And murder. It certainly makes an angry impulse turn into murder much too easily. But why bother talking about such silly things…murder shmurder!


#32

And how, may I ask, have studies such as the one at hand been refuted?


#33

I did not say the study needed to be refuted. I said that the fallacious conclusions made from the said study were refuted.


#34

It makes logical sense that if a gun is nearby, there is a higher chance of violence with that gun.
People use weapons that are nearby. A gun is made to be pointed at something or someone and if you pull the trigger, it propels a small bullet speeding at/toward/through that thing…faster than a speeding bullet, as they say.
This is what a gun is made for; this is the gun’s purpose.
People don’t usually buy guns to shoot at tin cans, they buy them to hurt.
Unless you like to pretend you’re Farrah Fawcett playing at Charlie’s Angels and you just point them unloaded and say: “Hold it! Freeze!”

Yeah.
Guns hurt people so it makes the simplest, logical sense that you or someone you know has a higher chance of getting hurt buy a gun if a gun is near.
This is like one plus one equals two.

If this study was done scrupulously and the facts are correct–which I have not looked into as of yet but will-- why the heck would anybody in their right mind have any reason to deny it?

Knowing these facts might mean someone may choose not to buy a gun…and one less person–maybe someone you yourself know and love–will be saved from being harmed or killed. Or somebody you don’t know.

Either way, is that not worth it?

It’s amazing the kind of ideas or beliefs some people think are true that are not provable by* any *stretch of the imagination…and yet, a simple study like this, that makes perfect sense if indeed correct, is so adamantly immediately rejected by some people without further investigation.

.


#35

^Perfect example. Correct facts, but fallacious analysis and conclusions made from the facts.


#36

It also sounds like common sense that if a criminal knows I have a gun and my neighbor does not have a gun, my house is less likely to be broken into than my neighbors.

Criminals typically like to keep their odds of dying on the low side


#37

Speaking as one who has been depressed enough to consider it in the past (thanks be to God, my faith saved me!), I can tell you that if someone is THAT desperate to end their life, it doesn’t matter what means they use. They WILL do it. As someone said earlier, Japan has a higher rate but has strict gun control. In America, guns HAPPEN to be both available and a particularly effective (and violent) way of ending a life. If we didn’t have such easy access to guns, these people would go for whatever happens to be the easiest/most effective method anyways. And this same logic extends to gun-related homicides. People will use whatever method they have available. :shrug:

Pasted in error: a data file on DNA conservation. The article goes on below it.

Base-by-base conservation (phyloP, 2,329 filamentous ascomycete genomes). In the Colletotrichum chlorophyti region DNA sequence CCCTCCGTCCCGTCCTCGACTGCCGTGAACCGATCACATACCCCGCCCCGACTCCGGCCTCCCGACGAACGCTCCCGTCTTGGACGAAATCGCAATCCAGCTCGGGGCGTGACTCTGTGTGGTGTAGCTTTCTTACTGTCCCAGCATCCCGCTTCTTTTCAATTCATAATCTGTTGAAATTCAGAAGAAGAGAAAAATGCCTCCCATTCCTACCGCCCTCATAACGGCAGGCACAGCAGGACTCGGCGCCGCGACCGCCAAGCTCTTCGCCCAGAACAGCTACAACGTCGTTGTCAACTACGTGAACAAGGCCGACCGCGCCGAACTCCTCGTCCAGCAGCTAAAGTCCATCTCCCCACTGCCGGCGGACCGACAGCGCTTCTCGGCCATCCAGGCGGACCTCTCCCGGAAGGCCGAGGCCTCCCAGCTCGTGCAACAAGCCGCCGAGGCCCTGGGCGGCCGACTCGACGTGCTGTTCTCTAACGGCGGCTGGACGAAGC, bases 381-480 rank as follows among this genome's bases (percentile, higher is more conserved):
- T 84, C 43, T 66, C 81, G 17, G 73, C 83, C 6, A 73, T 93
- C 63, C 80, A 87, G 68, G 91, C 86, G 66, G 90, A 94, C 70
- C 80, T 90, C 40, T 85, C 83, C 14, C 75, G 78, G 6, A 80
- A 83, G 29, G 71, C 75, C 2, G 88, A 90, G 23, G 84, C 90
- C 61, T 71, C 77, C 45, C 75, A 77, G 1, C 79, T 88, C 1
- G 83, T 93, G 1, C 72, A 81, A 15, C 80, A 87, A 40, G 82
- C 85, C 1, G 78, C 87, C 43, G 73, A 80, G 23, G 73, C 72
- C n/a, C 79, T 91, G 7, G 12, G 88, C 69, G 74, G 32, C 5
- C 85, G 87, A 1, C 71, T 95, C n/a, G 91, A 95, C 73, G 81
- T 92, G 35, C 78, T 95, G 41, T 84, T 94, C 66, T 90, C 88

#38

I’m not sure there is such a thing as a “gun culture”. There might be a “hunting culture”, or a “gang culture”, but the where does the divorce lawyer who owns a pistol for his personal protection fit in? Or the farmer that has a .22 rifle to ward off coyotes or foxes? Are there any cultural links at all between irresponsible or unsafe owners?


#39

Good point. I was speaking generically. However, since guns pervade all of these diverse groups, including the visual media, I think what we have is an American culture of guns, aggression, and violence. That is not to say we are the only ones; but it is deep-rooted and ingrained in much of our country’s culture.


#40

Me and my gun are probably why my neighbor wasn’t beaten to death by her ex-boyfriend.

So are we part of the culture of death because I was one movement and 5 lbs of force from killing him if he continued his attack, or part of the culture of life because she’s still alive?

Catechism is pretty clear about self defense

ETA: just for reference, he was unarmed but was an E-7 Marine with 4 inches and probably 60 lbs on me easy plus a combat tour. She had three broken ribs already when I came upon the scene. Cops didn’t show up for 30 minutes more and I called them.

Very easy to talk platitudes when you’re not trapped in a stairwell with a bad person. I’m thrilled I had my P225 that day.